Living in Southern California where the weather is pretty nice nearly all year long, we have our issues with “homeless”.  It’s an interesting dilemma as I think the homeless can be broken out into three major buckets: A) Mentally ill, B) Addicts/Alcoholics (probably a sub classification of “A”), and C) those that are down due to unemployment and genuinely can’t secure employment and somehow, even after years of contributing, seem to have fallen through the cracks.  I’m no expert in this area, but have worked with the ‘alcoholic/addict’ variety quite a bit over the years and have seen many incredible transformations once the cycle of addiction is broken.  Tonight, as the kids and I were driving home from their youth group, we passed by this ‘tent city’ under the 405 freeway overpass on Venice Blvd.  What I found interesting was the couple that was sitting in front of their tent, with the wheelchair next to them, were sharing a beer and just hanging out.  There are many that would rather get off the grid and live the nomadic life.  We lump this into “homelessness”, but is it really?  These guys seemed like they were Urban Camping, a community, language, and way of life unto themselves; hustling day by day to get enough through the day.  Passing by was definitely interesting, one tent had a nice leather chair out front, perhaps their porch?  Anyway, I’m always fascinated by the juxtaposition of the “homeless” against businesses and society as a whole.  I’m also thinking that we can’t blanket the term ‘homeless’ to all of those living off the grid, on the streets, panhandling. Some are, and need all of the help and support that we as a society can give to provide dignity and a ‘hand up’, whether education, retraining, temporary housing, rehab for those that want it (I find that those who need it, often can’t be helped until they actually want it), and for those that would rather be urban camping, I say enjoy!  I personally love the mountains for that, but to each his own! 🙂  And Southern California, especially Venice Beach and “Our People’s Republic of Santa Monica” aren’t too shabby of places as our laws seem liberal to this way of life.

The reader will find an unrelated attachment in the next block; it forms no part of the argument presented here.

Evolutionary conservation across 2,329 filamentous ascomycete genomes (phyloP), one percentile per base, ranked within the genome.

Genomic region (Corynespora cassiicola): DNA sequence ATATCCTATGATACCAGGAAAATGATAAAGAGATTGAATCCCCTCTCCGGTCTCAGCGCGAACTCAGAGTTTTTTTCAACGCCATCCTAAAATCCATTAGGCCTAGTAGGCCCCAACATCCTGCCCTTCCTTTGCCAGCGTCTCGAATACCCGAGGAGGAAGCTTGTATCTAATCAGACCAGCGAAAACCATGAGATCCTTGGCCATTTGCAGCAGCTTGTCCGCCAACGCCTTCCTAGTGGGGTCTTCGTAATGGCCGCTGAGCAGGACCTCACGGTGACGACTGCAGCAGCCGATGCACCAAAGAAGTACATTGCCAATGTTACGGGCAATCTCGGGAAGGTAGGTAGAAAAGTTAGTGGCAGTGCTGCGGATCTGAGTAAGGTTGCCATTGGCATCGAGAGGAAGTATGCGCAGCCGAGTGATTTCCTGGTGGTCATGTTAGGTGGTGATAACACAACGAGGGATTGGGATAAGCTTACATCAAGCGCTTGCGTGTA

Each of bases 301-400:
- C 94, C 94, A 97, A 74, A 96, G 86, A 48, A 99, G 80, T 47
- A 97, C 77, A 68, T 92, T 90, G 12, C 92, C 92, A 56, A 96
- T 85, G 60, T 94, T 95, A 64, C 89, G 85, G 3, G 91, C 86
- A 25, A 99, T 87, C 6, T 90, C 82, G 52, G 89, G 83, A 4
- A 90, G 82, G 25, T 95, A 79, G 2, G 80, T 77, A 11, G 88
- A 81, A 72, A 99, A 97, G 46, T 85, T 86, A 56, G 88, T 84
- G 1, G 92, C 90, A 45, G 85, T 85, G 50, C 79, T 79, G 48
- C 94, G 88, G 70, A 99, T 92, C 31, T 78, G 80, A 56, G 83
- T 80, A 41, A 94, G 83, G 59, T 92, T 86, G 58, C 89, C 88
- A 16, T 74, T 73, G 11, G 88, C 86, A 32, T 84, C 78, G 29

Shot with Canon 5D3, 50mm f1/2L @ f/2.8, ISO 6400, 1/100″

Day 80 - Homeless Venice-0001

5 thoughts on “Day 80 – Urban Camping?

  1. Hi there, I just reblogged your post. I myself live outside year round and yet would not consider myself homeless. I was pleasantly surprised by your insights regarding the homeless community and those who don’t quite fit in this category. We are nomads, hobos, vagabonds, urban campers, bohemians, hippies, housefree, houseless, van dwellers, travelers, etc., who live a different lifestyle, often by choice.

    1. Thank you! I think sometimes we tend to see with our eyes, not our hearts, and tend to interpret what we “see” and don’t understand. We lump into one category and ‘take pity’. When, ironically enough, often times it’s those that are holed up in their ‘castles’ that should be pitied, living in self induced slavery to “the American Dream” thinking they are free, when in reality, fears of not getting what they want, or losing what they have, dominant their choices. That’s certainly not freedom! There’s freedom in being unencumbered, whether rooted in a structure or roaming the earth. My 2 cents! 🙂

  2. There’s nothing strange about long-term homeless people trying to carve a quality existence out of their situation. In fact, it’s the natural thing for human beings to adapt and make the most of circumstance.

    What is abnormal, I think, are the hundreds of thousands of chronically homeless people across the industrialized world who are prevented from finding any kind of daily equilibrium and are kept living a temporary existence year after year by laws that criminalize their existence on the fringes.

    Perhaps if the Magna Carta had put something besides property rights at the heart of Western civilization, then “homeness” wouldn’t be the means test that it has become for worthiness in Western society. Efforts to lump together all the disparate people with no fixed address are simply synonymous with calling them failures.

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